They brought me in and did all the tests. An EKG was the first on their list as I’ve had heart issues before. They couldn’t figure out why my chest was hurting, and my pulse wouldn’t go up over 39. They were asking me questions, but I was so dizzy I couldn’t get my brain to fetch the information that they needed. I just kept saying, ‘I don’t know, I don’t remember, I don’t think so.’ I felt so stupid. Like had I not been living in my own body? How come I didn’t know how much I have been sleeping, or using the washroom, or what day it was for that matter?

I had several doctors and students come in and ask me all sorts of questions from different aspects with no return of answers until one doctor noticed my Fitbit.

‘It’s pretty worn out; how much do you use that?’

‘All the time’ I said. ‘I use it to track my calories.’

‘Do you keep track of your food intake as well?’

‘Yes, I do.’

‘Can I see your app?’

I passed him my app proudly knowing I had been tracking everything I’ve eaten and had been eating clean, healthy and process free.

‘Do you track everything you eat?’

‘Yes, I do.’

‘Okay. I’ll be back.’

I felt a little defeated, but mostly confident there was nothing wrong with me. I was sitting in my right BMI, I was eating clean, exercising, doing yoga, and drinking more water than you can imagine. I was completely healed…

‘We need to talk, Kayleigh. The amount of water you’re drinking is drowning your body.’

This was a little embarrassing as I’ve had this happen to me before.

‘You are only eating 300 to 400 calories a day’

‘Yes, I know that looks bad, but I am eating vegetables and fruit…’

‘You aren’t eating, Kayleigh. And you’re drowning your heart. You are at high risk for seizures, you are experiencing nutrient deficiency and your heart is under stress from trying to perform basically underwater. I see you have a psychiatrist appointment coming up and honestly, I can’t get you one faster than your appointment otherwise I would be. It’s very important you see her; she will be getting my report.’

And that was the day at 31, I realized I could not outrun, forget, or ‘get past’ my neurological illnesses by myself and if I continued to try, I would die.

My kids would be without a mother, my partner without his lobster, and my parents without a daughter. It wasn’t because I wanted to be skinny. It wasn’t because I wanted to be the best or the healthiest. I was doing it as a coping mechanism. I was repressing memories and my symptoms that had been helping me survive the trauma I had been through, were now killing me.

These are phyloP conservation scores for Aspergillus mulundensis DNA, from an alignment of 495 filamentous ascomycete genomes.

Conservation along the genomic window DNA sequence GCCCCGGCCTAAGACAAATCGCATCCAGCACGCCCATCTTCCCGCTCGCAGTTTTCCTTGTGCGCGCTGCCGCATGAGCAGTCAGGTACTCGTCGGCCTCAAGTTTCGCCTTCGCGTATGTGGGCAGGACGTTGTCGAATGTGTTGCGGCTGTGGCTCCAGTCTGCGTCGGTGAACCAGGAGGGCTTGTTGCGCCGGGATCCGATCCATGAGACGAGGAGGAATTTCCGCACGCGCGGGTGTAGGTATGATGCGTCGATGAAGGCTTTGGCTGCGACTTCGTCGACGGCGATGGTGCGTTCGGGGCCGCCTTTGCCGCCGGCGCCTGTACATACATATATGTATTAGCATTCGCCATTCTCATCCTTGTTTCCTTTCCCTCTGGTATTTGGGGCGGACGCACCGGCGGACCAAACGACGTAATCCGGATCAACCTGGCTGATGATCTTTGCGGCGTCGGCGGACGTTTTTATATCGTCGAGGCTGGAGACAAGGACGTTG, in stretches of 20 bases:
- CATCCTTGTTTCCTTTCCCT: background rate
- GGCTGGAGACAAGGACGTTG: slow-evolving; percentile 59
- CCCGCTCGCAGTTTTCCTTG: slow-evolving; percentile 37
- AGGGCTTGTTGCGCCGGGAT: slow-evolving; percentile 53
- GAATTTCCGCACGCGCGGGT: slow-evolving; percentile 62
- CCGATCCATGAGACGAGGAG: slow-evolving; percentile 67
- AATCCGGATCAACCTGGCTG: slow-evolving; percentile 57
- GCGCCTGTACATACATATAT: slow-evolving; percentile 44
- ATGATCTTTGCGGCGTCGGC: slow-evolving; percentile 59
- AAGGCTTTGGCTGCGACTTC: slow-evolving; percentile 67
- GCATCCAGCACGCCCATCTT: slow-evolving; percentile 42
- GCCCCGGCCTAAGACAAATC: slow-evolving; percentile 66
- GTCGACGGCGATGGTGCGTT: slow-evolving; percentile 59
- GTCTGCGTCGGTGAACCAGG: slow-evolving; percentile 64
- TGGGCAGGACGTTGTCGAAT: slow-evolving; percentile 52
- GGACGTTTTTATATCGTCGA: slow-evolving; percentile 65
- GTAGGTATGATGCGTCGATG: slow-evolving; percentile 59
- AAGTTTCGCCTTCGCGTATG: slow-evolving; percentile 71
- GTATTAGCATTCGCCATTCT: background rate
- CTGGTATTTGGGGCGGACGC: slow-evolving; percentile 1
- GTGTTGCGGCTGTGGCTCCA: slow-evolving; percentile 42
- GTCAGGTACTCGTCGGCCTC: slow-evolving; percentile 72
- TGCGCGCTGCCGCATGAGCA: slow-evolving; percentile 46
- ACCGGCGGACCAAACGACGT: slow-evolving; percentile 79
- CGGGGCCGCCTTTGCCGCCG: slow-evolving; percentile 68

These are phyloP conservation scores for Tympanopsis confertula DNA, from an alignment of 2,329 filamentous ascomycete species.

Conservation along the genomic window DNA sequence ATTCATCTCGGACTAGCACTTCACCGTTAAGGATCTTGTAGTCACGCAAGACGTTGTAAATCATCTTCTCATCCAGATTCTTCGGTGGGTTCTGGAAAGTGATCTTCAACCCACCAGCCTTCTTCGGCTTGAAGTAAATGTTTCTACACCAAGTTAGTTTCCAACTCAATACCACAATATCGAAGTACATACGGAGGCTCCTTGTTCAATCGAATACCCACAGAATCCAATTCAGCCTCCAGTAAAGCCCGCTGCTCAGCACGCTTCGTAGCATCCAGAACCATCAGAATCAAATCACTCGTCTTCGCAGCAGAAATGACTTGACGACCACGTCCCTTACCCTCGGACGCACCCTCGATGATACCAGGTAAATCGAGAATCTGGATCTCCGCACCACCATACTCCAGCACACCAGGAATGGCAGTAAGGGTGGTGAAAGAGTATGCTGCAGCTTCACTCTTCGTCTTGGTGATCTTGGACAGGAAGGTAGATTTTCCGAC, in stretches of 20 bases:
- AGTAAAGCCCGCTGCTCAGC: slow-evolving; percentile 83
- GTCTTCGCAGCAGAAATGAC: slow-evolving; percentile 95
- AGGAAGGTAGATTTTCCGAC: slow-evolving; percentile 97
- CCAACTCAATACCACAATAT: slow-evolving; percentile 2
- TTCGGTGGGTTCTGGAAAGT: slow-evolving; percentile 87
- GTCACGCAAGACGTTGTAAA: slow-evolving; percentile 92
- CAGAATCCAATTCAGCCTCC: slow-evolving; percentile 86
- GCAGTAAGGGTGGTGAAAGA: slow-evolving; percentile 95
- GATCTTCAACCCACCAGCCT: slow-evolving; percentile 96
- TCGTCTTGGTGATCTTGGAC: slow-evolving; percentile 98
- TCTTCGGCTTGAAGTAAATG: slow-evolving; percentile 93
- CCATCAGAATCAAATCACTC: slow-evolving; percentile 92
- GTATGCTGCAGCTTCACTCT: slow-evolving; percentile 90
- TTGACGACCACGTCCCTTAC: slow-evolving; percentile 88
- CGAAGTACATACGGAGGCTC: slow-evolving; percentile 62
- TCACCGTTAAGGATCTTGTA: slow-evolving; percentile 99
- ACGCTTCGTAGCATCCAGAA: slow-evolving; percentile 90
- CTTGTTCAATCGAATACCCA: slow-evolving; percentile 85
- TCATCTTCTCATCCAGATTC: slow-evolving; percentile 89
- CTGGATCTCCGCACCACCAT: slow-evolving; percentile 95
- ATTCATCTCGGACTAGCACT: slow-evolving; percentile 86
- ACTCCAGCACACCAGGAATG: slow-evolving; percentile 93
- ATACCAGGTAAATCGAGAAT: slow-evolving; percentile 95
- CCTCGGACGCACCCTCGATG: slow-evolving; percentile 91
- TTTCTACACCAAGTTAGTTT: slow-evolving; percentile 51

I knew that I had to do something for myself.

However, it wasn’t until going through generations of letters, photos, and stories I realized my exact issues were genetic. They had plagued my family for generations. It wasn’t my fault that I was passed these half-ass genes, but it was my responsibility to take care of them. Just like any other illness we get, treat, cure, heal, or live with. It’s not our fault, but it is our responsibility to care.

And that my friends, is when I realized that I didn’t just need to change for me. I needed to change for my kids too.

One day, they may find themselves face to face with their half-ass genes.

I want to work on myself and do the hard healing so I can help them navigate the illnesses that aren’t their fault either. However, it will be their responsibility to treat and care for them, and I want to give them a good precedent to follow.

That when we are sick.

In our tummies, in our hearts, or in our heads.

That we go to the doctor.

We get treatment.

We get better.

You can’t ignore an artery that’s cut and won’t clot.

You can’t ignore an asthma attack causing you not to breathe.

You can’t ignore a kidney stone.

Don’t ignore your brain.”

16 Seasons photography

This story was submitted to Love What Matters by Kayleigh C. Lynds of 16 Seasons photography in Alberta, Canada. It originally appeared on her blog. Submit your own story here, and subscribe to our best stories in our free newsletter hereDo you have a similar experience? We’d like to hear your important journey. Submit your own story here. Be sure to subscribe to our free email newsletter for our best stories, and YouTube for our best video’s s.

Read more stories from Kayleigh here: 

Even before life began I didn’t have the best chance of survival. I was conceived by two reckless, ill prepared, teenagers being instructed to ‘consider all their options.’

‘I had a panic attack this morning waking up to my children. Chest pain was the first thing I felt.’